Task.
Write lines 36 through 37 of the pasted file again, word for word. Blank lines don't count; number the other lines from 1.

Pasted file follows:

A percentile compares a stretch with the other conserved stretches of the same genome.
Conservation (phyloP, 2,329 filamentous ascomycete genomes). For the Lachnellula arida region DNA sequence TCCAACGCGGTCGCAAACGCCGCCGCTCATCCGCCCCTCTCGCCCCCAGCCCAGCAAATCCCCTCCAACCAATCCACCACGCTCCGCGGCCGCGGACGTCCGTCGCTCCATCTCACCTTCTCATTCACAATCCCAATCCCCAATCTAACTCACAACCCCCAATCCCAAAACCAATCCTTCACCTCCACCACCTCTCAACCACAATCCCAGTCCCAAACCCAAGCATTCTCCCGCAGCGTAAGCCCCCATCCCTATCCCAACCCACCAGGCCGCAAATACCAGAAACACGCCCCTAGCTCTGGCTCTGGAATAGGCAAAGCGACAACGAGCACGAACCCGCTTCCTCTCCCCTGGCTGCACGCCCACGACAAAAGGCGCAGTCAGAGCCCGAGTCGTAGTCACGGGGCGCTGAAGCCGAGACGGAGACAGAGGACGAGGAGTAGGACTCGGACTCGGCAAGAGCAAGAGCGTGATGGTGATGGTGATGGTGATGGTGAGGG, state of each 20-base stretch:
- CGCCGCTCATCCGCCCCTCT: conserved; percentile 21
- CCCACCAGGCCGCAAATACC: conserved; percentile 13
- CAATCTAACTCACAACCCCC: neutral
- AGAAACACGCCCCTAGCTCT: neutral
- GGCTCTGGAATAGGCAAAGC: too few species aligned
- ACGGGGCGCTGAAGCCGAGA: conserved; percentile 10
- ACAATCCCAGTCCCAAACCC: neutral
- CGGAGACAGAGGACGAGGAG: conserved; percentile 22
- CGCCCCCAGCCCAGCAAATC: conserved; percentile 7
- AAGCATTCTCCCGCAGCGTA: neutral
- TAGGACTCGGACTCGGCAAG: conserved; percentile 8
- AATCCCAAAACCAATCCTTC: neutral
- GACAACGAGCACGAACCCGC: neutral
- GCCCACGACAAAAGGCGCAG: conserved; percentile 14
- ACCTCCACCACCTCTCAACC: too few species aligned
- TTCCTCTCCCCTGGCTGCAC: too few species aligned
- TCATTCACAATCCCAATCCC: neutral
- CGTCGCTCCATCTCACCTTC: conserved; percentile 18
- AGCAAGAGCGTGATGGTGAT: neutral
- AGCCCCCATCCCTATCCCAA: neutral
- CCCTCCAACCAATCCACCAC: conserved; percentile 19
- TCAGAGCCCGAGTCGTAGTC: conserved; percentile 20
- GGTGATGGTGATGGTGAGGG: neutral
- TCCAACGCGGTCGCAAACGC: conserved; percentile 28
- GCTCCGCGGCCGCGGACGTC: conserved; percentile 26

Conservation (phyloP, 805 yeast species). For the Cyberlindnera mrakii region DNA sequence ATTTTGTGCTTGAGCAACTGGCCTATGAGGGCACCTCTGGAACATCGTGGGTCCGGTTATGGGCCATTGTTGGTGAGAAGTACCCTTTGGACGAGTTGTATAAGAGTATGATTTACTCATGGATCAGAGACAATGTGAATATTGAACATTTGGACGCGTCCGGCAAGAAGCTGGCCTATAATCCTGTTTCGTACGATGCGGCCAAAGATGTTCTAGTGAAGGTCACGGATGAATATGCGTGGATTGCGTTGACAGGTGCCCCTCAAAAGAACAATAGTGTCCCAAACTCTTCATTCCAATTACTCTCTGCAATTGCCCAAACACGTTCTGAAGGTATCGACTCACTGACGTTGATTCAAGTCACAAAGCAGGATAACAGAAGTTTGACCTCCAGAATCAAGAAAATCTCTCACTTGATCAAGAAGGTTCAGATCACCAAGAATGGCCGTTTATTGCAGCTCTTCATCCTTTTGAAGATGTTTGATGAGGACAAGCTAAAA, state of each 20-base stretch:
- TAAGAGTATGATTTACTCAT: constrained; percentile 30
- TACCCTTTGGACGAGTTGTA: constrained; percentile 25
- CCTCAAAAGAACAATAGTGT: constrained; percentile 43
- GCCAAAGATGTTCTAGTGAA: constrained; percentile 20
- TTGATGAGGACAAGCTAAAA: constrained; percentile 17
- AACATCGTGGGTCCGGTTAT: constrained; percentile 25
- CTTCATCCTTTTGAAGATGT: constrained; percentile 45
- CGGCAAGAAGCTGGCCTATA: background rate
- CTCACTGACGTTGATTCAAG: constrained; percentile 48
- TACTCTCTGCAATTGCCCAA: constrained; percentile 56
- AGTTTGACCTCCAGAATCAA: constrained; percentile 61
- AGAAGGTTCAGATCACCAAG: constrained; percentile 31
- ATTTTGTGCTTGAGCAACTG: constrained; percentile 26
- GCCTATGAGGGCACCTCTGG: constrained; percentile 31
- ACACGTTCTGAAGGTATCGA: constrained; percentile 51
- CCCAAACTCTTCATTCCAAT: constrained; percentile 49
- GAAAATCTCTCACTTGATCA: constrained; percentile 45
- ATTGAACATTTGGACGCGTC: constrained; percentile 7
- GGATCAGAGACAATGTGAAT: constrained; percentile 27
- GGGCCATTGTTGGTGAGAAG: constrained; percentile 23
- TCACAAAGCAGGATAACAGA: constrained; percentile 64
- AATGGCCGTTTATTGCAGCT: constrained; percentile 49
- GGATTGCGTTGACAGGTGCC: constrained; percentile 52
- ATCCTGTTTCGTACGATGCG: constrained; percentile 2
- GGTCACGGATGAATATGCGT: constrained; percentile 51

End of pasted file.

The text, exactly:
- CGGCAAGAAGCTGGCCTATA: background rate
- CTCACTGACGTTGATTCAAG: constrained; percentile 48